It was an unseasonably warm 24 degrees Celsius in Sydney today, so I took the opportunity to walk from Chatswood to Lindfield to explore the now-abandoned University of Technology Sydney campus at Kuring-gai. The campus, which is nestled in attractive bushland close to Lane Cove National Park, was closed down in November 2015, after the university decided to relocate its students, en masse, to the Ultimo campus. The Kuring-gai campus will eventually be turned into a new school (Kindergarten through to year 12), to compensate for the current over-crowding in many North Shore schools. (The school was initially set to be open in 2017, but has now been pushed back to 2019). For now, the campus is only frequented by residents of the housing development Crimson Hill, located just beside the campus itself.
The campus, with its endless brown brick buildings, was well-known for its design and architecture; the green carpets and pink (actually fuchsia) handrails in particular have since become iconic, complimenting the green outlook. James Cottam, in his article ‘It’s not easy being green’, says that ‘one of the first things to leap out at any new arrival to Kuring-gai has always been the vibrant green carpet and fuchsia handrails.’ Historians Cliff Turney and Judy Taylor, meanwhile, note that the carpet was designed exclusively for the campus, with ‘the bright green of the carpet contrasting with the soft greens of the bush and the grey of the concrete.’ But on the webpage ‘What made Kuring-gai special (It’s not just the carpet!), it states: ‘In sharing their fondest memories, few fail to mention the canopy of green outside or the carpet of green inside. But it turns out that its best qualities are its well-developed sense of community.’
One Reddit page is dedicated to a person asking if they can still visit the campus. One former student writes: ‘I loved studying there. The green carpet was the best. And the views from the library, the bushland aspect on a rainy day to study up for assignments – stunning!’, while another simply writes: ‘Just wanna see that green carpet one last time?’
The campus itself belongs to the European ‘Brutalist’ style of architecture (as was common with universities in the 1960s), and was designed by architect David Don Turner and landscape architect Bruce Mackenzie. I never studied at UTS, but I attended the university during opening week back in 2008. Eight years later, the university is now mostly deserted, the roads and lanes covered in leaves, with only the construction crew hanging around. The old UTS bus stop and timetable is still there, with more cobwebs.
The campus has become a peculiar site now that it is devoid of students; it generates a poignant air of both real and imagined nostalgia. The buildings radiate an unknown, unseen history. As I wander about the lonely roads, looking at the empty bike racks and noiseless classrooms, I feel melancholy on behalf of students who actually built experiences there. In the desolate hallways I can see the imagined shadows of past lives.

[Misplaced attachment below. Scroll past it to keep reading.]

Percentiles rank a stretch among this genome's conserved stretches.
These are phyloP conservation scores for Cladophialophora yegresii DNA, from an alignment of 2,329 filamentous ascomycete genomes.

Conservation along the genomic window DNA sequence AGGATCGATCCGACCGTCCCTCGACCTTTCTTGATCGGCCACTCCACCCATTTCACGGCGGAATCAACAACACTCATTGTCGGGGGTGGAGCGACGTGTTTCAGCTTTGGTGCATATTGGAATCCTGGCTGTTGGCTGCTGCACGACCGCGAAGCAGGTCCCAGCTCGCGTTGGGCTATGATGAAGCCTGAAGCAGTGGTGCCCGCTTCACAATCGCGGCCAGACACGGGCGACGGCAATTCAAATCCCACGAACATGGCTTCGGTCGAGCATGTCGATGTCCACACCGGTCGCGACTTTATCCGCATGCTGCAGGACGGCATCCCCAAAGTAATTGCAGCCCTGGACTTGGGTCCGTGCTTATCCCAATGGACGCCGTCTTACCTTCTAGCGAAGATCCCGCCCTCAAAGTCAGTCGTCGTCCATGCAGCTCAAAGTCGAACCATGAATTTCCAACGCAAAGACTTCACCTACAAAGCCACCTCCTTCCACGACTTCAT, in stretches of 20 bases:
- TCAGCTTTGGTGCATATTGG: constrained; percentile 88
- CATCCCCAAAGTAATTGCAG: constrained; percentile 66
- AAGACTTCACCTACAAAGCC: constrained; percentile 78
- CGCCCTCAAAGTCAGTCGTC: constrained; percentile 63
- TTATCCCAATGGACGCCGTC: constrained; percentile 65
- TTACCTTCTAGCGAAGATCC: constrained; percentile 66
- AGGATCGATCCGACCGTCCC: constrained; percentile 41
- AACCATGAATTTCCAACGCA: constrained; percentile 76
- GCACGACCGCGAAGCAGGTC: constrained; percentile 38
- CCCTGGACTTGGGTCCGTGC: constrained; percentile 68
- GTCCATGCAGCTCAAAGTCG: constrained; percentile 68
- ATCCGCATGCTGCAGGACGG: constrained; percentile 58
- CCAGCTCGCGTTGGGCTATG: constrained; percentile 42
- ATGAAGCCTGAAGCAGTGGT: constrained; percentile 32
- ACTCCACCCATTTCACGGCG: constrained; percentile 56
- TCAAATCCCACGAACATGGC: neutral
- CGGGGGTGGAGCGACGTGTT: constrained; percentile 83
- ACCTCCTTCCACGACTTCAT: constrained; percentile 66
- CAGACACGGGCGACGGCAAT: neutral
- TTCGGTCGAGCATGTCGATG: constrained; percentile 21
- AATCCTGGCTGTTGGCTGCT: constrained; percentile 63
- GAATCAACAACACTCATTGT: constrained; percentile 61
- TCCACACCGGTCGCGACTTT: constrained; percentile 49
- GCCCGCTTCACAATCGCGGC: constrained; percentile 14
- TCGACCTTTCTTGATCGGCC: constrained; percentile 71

Doors to the buildings are locked, covered with security signs, so I peer in through the windows. The vibrant green carpets and pink handrails are still there, as are all the street signs on the road pointing out the various campus buildings. There are no sports teams playing on the oval, which is wide and still dazzlingly green, with only a magpie making use of the space. A banner appears on the outside of the sports centre, advertising for the next boot camp, which will never happen.
Remnants of university life can be seen scattered around the campus, such as an item of clothing from H&M, an old class paper on the ground, not too far from a crushed pen in the student car park. The campus looks as though it was left in haste.
The brilliant sunshine seems mismatched with the motionlessness of the campus and the spiderwebs that have crept up in various crevices outside old classrooms. Through one dark window, behind a partly-pulled red curtain, I can just see what looks to be an old office, upon which old papers and a telephone sit discarded.
Some of the construction workers eye my warily, and when one calls out to ask if I’m okay, I simply reply that I’m just having a look around.
Without students and staff, the buildings and the campus at large provoke a curious feeling, not quite of pointlessness, but of restlessness. The entire place exists outside time, and acts as a kind of time travel to the past within the present. A simple walk through the leafy streets contrasts with the promotional material that still exists in the archives of the internet, making such phrases as ‘Ten good reasons to study at Kuring-gai’ seemingly redundant.
Eventually I head back out of the campus, which, as of August 2016, is still open for urban and suburban explorers and Kuring-gai alumni feeling the pinch of nostalgia. One can only speculate that its new inhabitants will form equally compelling and fond memories. Until then, the deserted campus looks almost post-apocalyptic, caught between the strands of the past and the future.